May 26, 2010
by Tara Thom Burnett
The ANKORS needle exchange program has been operating in several communities within the Kootenay Boundary since 1998. During this time period, ANKORS has collected a surplus of anecdotal information pertaining to the challenges and barriers for clients accessing health care and social services. This information indicates that persons who use intravenous or inhalation drugs and are also living with HCV or HIV experience many difficulties when attempting to access health care services.
Most research evaluating barriers to health care has been conducted in larger centres. Reporting of data from smaller communities is nearly non-existent. Nevertheless, this literary review aims to examine the current research with the purpose of outlining the main issues and barriers to accessing health care for inhalation or injection drug users with HCV and/or HIV.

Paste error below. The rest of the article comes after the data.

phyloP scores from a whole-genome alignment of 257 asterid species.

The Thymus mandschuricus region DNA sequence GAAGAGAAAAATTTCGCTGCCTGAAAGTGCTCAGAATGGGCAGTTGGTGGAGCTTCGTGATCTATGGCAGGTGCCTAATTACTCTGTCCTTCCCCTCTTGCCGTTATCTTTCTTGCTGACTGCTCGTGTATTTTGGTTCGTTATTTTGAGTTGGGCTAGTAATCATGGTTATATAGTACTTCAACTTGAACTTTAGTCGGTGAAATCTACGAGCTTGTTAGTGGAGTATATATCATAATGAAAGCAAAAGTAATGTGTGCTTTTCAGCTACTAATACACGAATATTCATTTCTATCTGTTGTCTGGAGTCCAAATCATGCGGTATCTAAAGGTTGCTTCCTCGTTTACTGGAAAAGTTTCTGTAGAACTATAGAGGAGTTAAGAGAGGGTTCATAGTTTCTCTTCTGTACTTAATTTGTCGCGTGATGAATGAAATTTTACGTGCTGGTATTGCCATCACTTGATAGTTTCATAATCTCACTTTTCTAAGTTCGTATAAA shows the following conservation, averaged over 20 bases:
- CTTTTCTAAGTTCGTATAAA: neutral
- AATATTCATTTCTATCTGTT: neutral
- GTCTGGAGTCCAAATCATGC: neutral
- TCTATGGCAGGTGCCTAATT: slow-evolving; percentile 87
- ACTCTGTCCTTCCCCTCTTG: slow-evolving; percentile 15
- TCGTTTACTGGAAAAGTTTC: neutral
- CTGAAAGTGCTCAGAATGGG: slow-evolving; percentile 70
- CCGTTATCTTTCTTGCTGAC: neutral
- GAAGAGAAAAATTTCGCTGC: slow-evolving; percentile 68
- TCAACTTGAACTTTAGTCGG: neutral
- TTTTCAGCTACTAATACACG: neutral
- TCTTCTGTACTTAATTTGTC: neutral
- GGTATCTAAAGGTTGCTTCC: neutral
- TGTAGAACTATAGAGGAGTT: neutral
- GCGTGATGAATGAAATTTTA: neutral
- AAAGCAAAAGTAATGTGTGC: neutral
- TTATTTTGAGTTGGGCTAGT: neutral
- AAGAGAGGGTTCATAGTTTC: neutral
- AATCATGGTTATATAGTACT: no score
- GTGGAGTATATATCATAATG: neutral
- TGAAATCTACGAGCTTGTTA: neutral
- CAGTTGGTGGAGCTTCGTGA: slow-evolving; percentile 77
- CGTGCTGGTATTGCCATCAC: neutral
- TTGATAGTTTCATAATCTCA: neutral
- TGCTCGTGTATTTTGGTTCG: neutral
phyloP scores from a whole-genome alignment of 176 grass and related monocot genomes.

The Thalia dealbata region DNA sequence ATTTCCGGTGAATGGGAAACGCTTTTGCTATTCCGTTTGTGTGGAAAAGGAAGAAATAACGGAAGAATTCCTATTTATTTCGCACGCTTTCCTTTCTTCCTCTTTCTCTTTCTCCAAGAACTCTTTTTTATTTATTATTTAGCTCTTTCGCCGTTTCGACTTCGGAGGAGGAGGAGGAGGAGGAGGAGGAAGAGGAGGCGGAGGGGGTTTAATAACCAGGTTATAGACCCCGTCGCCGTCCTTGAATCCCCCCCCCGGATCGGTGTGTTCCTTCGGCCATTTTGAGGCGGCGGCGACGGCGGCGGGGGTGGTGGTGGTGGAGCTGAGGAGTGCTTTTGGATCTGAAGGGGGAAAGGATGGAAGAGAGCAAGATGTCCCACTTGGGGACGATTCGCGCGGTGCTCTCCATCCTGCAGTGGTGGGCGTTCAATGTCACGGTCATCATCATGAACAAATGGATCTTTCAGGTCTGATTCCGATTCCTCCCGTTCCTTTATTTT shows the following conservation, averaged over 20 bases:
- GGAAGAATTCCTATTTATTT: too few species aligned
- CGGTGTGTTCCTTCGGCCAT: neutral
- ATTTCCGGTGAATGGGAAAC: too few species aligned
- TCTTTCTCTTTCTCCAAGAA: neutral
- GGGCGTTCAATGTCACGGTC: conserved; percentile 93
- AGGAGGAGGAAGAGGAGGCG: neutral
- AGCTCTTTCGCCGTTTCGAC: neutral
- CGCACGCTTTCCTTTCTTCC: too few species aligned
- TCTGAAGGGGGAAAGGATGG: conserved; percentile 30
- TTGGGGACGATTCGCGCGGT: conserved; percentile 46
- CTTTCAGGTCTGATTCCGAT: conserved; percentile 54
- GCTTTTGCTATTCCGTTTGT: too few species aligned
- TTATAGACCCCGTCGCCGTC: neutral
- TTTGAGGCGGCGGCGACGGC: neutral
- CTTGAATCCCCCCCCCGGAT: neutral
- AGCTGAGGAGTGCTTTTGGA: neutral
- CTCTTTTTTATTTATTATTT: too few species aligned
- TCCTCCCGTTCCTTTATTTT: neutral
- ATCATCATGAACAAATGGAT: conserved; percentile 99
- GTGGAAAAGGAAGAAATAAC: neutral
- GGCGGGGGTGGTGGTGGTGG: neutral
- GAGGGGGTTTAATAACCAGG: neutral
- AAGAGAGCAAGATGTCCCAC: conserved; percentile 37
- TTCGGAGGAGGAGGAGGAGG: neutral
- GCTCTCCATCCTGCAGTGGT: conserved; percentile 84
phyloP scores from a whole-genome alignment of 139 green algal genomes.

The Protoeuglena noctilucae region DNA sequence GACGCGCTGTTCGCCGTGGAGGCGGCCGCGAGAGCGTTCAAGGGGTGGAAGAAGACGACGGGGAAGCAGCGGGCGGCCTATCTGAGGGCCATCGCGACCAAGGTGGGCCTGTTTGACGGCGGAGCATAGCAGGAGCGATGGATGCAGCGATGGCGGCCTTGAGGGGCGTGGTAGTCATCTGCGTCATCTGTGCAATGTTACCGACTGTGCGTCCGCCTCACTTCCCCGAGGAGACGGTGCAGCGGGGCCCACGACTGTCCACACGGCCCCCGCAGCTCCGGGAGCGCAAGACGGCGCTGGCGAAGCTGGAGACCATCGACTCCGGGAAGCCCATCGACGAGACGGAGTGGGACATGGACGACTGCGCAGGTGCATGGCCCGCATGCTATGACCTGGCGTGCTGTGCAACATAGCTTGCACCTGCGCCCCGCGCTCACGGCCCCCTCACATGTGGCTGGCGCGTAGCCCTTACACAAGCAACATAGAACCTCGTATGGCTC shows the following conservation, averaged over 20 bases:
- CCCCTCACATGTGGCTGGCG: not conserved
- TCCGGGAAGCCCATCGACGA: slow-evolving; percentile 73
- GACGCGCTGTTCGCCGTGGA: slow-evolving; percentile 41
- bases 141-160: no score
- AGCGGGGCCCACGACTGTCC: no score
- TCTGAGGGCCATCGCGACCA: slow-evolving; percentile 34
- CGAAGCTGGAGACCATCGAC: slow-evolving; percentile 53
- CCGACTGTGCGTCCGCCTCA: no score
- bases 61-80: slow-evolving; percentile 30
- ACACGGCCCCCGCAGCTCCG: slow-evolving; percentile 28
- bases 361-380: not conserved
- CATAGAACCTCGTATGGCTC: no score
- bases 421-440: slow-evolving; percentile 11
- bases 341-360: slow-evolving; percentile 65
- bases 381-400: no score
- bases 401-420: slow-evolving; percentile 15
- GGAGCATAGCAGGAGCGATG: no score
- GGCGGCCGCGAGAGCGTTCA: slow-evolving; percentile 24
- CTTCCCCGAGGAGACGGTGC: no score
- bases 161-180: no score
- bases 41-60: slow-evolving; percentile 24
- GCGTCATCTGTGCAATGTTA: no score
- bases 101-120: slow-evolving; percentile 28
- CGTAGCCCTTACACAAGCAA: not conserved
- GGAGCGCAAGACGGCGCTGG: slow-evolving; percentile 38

The literature suggests that the reluctance of physicians to treat HCV or HIV while their patients are actively using illicit drugs contributes greatly to the inaccessibility of health care services. For example, many intravenous drug users (IDUs) with HCV are “deemed ineligible for treatment” because of ongoing substance abuse (Grebely, Genoway, Raffa & Dhadwal, 2008a, p. 28). In a 2007 Vancouver study that examined barriers to the treatment of HCV among illicit drug users it was found that “factors associated with decreased uptake of treatment for HCV infection included current heroin use and HIV/HCV co-infection”. Specifically, “concerns about patient motivation and adherence, medical and psychiatric co-morbidity, re-infection due to recurrent risk behaviours and the lack of infrastructure to ensure long-term access to care have all been raised as obstacles to the implementation of systematic HCV treatment programs in patients with a history of recreational drug use” (Grebely et al., 2008a, p. 26).